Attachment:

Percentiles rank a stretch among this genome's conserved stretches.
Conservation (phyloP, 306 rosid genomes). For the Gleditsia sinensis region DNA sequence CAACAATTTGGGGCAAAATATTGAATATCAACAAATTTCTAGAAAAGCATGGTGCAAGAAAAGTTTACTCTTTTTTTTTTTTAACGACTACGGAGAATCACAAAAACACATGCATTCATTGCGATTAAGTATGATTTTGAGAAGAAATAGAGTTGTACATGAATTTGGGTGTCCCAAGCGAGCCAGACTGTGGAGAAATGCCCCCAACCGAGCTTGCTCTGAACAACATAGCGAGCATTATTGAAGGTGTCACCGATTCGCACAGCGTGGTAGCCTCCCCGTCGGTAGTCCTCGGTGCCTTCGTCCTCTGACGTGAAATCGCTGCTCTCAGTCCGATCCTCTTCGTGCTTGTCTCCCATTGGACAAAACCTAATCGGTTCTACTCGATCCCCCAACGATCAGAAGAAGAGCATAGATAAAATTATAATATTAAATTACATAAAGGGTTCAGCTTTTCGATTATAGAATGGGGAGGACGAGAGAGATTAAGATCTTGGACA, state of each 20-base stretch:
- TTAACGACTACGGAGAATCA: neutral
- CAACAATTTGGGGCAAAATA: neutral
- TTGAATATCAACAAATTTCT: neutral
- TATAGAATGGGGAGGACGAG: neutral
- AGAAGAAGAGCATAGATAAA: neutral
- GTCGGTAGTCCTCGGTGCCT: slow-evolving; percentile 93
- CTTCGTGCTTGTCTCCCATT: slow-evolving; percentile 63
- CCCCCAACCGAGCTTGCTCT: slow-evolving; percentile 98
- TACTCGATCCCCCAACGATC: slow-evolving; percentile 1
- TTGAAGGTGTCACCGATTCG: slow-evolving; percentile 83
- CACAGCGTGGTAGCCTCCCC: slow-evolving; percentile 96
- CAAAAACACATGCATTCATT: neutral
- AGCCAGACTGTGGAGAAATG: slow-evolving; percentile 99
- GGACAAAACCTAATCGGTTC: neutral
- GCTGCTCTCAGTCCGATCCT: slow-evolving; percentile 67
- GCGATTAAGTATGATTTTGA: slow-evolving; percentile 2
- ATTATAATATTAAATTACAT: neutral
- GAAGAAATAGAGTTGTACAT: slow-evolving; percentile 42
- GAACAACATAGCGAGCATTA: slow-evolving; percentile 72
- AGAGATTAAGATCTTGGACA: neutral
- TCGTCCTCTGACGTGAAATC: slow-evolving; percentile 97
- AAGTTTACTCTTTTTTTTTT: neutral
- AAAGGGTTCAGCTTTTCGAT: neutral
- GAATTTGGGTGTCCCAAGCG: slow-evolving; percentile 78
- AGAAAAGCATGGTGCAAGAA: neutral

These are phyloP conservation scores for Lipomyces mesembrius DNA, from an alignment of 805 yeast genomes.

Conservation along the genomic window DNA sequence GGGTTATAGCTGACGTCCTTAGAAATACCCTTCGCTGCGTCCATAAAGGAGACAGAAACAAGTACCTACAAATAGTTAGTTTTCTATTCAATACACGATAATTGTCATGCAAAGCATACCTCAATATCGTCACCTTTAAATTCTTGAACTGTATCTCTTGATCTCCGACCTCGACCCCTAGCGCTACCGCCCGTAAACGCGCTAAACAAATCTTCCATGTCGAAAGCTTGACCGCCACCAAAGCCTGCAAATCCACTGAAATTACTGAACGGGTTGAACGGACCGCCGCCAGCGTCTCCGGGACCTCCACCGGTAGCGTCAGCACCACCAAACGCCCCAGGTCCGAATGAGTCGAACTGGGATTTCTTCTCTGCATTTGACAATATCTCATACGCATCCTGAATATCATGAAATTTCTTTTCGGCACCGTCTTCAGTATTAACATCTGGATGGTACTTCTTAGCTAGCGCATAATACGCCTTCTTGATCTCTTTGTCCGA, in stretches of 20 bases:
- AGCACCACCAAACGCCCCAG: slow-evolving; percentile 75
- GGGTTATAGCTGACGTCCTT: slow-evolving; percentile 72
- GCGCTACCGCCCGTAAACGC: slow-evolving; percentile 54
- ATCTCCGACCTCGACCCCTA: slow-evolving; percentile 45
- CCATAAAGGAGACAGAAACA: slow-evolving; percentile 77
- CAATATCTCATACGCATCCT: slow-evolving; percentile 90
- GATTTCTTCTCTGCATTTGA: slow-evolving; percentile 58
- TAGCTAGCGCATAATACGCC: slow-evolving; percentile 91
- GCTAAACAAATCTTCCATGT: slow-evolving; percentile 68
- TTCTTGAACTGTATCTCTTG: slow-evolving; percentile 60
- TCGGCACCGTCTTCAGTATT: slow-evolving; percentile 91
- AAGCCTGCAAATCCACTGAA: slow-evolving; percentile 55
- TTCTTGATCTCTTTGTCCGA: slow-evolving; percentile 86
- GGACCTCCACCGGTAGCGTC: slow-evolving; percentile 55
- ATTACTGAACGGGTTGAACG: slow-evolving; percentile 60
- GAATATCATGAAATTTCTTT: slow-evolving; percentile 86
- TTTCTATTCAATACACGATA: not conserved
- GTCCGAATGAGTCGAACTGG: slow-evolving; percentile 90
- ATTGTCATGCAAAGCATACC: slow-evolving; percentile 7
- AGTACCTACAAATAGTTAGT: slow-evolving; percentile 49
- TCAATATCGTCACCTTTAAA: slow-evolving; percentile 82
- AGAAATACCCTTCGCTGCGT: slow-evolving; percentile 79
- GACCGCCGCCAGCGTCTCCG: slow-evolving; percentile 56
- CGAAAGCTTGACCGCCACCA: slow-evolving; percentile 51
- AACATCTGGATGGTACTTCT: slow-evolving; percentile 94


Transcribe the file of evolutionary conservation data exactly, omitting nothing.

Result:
Percentiles rank a stretch among this genome's conserved stretches.
Conservation (phyloP, 306 rosid genomes). For the Gleditsia sinensis region DNA sequence CAACAATTTGGGGCAAAATATTGAATATCAACAAATTTCTAGAAAAGCATGGTGCAAGAAAAGTTTACTCTTTTTTTTTTTTAACGACTACGGAGAATCACAAAAACACATGCATTCATTGCGATTAAGTATGATTTTGAGAAGAAATAGAGTTGTACATGAATTTGGGTGTCCCAAGCGAGCCAGACTGTGGAGAAATGCCCCCAACCGAGCTTGCTCTGAACAACATAGCGAGCATTATTGAAGGTGTCACCGATTCGCACAGCGTGGTAGCCTCCCCGTCGGTAGTCCTCGGTGCCTTCGTCCTCTGACGTGAAATCGCTGCTCTCAGTCCGATCCTCTTCGTGCTTGTCTCCCATTGGACAAAACCTAATCGGTTCTACTCGATCCCCCAACGATCAGAAGAAGAGCATAGATAAAATTATAATATTAAATTACATAAAGGGTTCAGCTTTTCGATTATAGAATGGGGAGGACGAGAGAGATTAAGATCTTGGACA, state of each 20-base stretch:
- TTAACGACTACGGAGAATCA: neutral
- CAACAATTTGGGGCAAAATA: neutral
- TTGAATATCAACAAATTTCT: neutral
- TATAGAATGGGGAGGACGAG: neutral
- AGAAGAAGAGCATAGATAAA: neutral
- GTCGGTAGTCCTCGGTGCCT: slow-evolving; percentile 93
- CTTCGTGCTTGTCTCCCATT: slow-evolving; percentile 63
- CCCCCAACCGAGCTTGCTCT: slow-evolving; percentile 98
- TACTCGATCCCCCAACGATC: slow-evolving; percentile 1
- TTGAAGGTGTCACCGATTCG: slow-evolving; percentile 83
- CACAGCGTGGTAGCCTCCCC: slow-evolving; percentile 96
- CAAAAACACATGCATTCATT: neutral
- AGCCAGACTGTGGAGAAATG: slow-evolving; percentile 99
- GGACAAAACCTAATCGGTTC: neutral
- GCTGCTCTCAGTCCGATCCT: slow-evolving; percentile 67
- GCGATTAAGTATGATTTTGA: slow-evolving; percentile 2
- ATTATAATATTAAATTACAT: neutral
- GAAGAAATAGAGTTGTACAT: slow-evolving; percentile 42
- GAACAACATAGCGAGCATTA: slow-evolving; percentile 72
- AGAGATTAAGATCTTGGACA: neutral
- TCGTCCTCTGACGTGAAATC: slow-evolving; percentile 97
- AAGTTTACTCTTTTTTTTTT: neutral
- AAAGGGTTCAGCTTTTCGAT: neutral
- GAATTTGGGTGTCCCAAGCG: slow-evolving; percentile 78
- AGAAAAGCATGGTGCAAGAA: neutral

These are phyloP conservation scores for Lipomyces mesembrius DNA, from an alignment of 805 yeast genomes.

Conservation along the genomic window DNA sequence GGGTTATAGCTGACGTCCTTAGAAATACCCTTCGCTGCGTCCATAAAGGAGACAGAAACAAGTACCTACAAATAGTTAGTTTTCTATTCAATACACGATAATTGTCATGCAAAGCATACCTCAATATCGTCACCTTTAAATTCTTGAACTGTATCTCTTGATCTCCGACCTCGACCCCTAGCGCTACCGCCCGTAAACGCGCTAAACAAATCTTCCATGTCGAAAGCTTGACCGCCACCAAAGCCTGCAAATCCACTGAAATTACTGAACGGGTTGAACGGACCGCCGCCAGCGTCTCCGGGACCTCCACCGGTAGCGTCAGCACCACCAAACGCCCCAGGTCCGAATGAGTCGAACTGGGATTTCTTCTCTGCATTTGACAATATCTCATACGCATCCTGAATATCATGAAATTTCTTTTCGGCACCGTCTTCAGTATTAACATCTGGATGGTACTTCTTAGCTAGCGCATAATACGCCTTCTTGATCTCTTTGTCCGA, in stretches of 20 bases:
- AGCACCACCAAACGCCCCAG: slow-evolving; percentile 75
- GGGTTATAGCTGACGTCCTT: slow-evolving; percentile 72
- GCGCTACCGCCCGTAAACGC: slow-evolving; percentile 54
- ATCTCCGACCTCGACCCCTA: slow-evolving; percentile 45
- CCATAAAGGAGACAGAAACA: slow-evolving; percentile 77
- CAATATCTCATACGCATCCT: slow-evolving; percentile 90
- GATTTCTTCTCTGCATTTGA: slow-evolving; percentile 58
- TAGCTAGCGCATAATACGCC: slow-evolving; percentile 91
- GCTAAACAAATCTTCCATGT: slow-evolving; percentile 68
- TTCTTGAACTGTATCTCTTG: slow-evolving; percentile 60
- TCGGCACCGTCTTCAGTATT: slow-evolving; percentile 91
- AAGCCTGCAAATCCACTGAA: slow-evolving; percentile 55
- TTCTTGATCTCTTTGTCCGA: slow-evolving; percentile 86
- GGACCTCCACCGGTAGCGTC: slow-evolving; percentile 55
- ATTACTGAACGGGTTGAACG: slow-evolving; percentile 60
- GAATATCATGAAATTTCTTT: slow-evolving; percentile 86
- TTTCTATTCAATACACGATA: not conserved
- GTCCGAATGAGTCGAACTGG: slow-evolving; percentile 90
- ATTGTCATGCAAAGCATACC: slow-evolving; percentile 7
- AGTACCTACAAATAGTTAGT: slow-evolving; percentile 49
- TCAATATCGTCACCTTTAAA: slow-evolving; percentile 82
- AGAAATACCCTTCGCTGCGT: slow-evolving; percentile 79
- GACCGCCGCCAGCGTCTCCG: slow-evolving; percentile 56
- CGAAAGCTTGACCGCCACCA: slow-evolving; percentile 51
- AACATCTGGATGGTACTTCT: slow-evolving; percentile 94